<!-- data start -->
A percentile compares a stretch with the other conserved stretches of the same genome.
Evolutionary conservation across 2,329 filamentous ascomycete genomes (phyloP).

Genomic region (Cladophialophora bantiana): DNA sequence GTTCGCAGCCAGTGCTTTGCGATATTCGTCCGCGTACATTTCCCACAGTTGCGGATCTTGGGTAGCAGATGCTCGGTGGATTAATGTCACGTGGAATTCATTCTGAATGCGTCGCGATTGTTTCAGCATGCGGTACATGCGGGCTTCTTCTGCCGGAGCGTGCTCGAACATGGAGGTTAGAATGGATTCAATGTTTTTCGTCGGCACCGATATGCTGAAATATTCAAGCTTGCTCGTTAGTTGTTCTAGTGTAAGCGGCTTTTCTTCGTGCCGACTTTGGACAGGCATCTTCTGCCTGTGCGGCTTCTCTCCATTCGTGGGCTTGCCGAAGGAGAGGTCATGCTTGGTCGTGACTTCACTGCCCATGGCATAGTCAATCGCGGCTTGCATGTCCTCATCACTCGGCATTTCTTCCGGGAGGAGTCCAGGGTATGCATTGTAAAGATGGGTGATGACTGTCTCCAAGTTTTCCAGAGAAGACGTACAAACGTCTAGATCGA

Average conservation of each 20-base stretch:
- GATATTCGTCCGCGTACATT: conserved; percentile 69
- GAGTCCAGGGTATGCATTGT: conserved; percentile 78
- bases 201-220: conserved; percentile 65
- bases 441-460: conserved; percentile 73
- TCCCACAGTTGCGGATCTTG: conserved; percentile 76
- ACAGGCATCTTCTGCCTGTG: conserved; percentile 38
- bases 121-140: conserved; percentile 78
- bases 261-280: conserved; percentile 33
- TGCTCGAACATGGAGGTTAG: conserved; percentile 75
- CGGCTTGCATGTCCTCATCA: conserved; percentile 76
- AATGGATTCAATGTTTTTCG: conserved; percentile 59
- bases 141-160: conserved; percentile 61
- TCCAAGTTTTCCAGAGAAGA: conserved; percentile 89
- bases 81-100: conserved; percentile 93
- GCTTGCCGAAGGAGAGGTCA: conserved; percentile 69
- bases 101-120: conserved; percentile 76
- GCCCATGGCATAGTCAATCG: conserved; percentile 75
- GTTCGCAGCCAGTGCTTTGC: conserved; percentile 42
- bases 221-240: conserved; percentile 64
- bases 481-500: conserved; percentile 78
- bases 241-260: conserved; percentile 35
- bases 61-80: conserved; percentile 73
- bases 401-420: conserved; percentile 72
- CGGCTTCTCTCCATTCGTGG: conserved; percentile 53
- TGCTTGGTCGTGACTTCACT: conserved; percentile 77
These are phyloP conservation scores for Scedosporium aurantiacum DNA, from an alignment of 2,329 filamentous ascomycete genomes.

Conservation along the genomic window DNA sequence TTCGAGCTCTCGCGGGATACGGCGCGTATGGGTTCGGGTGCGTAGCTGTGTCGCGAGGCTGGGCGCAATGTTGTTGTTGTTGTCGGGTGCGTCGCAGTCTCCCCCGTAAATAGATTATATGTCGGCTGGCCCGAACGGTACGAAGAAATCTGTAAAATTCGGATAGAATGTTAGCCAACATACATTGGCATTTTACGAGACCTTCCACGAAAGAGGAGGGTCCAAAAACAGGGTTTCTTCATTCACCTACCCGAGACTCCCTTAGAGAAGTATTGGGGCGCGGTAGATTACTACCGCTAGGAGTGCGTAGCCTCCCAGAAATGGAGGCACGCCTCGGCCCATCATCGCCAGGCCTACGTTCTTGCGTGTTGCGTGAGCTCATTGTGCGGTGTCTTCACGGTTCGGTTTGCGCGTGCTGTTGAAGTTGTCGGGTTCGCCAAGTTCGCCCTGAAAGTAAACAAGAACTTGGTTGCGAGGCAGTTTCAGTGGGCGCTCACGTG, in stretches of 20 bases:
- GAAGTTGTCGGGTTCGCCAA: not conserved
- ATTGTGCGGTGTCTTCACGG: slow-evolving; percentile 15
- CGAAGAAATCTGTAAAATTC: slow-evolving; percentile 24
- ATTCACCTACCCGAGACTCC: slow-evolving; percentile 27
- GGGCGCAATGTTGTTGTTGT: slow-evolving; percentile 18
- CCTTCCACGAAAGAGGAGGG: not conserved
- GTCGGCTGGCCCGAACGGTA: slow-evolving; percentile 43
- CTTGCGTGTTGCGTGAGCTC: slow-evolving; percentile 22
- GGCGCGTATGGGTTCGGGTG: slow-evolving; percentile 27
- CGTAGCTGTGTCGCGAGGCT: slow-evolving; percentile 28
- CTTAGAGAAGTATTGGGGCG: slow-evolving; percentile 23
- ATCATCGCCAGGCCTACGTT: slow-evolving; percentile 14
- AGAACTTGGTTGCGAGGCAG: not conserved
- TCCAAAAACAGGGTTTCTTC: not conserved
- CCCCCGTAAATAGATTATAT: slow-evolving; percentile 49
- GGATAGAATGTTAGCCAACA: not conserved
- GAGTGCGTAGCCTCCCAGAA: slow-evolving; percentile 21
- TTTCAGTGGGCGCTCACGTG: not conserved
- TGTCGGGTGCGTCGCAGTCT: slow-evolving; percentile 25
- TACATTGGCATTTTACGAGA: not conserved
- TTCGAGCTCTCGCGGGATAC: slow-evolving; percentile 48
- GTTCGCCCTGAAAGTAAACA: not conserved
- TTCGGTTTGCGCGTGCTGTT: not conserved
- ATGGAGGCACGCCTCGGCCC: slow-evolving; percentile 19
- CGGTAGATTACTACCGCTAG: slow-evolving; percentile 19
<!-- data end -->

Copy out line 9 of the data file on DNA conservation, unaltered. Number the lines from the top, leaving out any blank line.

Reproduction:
- TCCCACAGTTGCGGATCTTG: conserved; percentile 76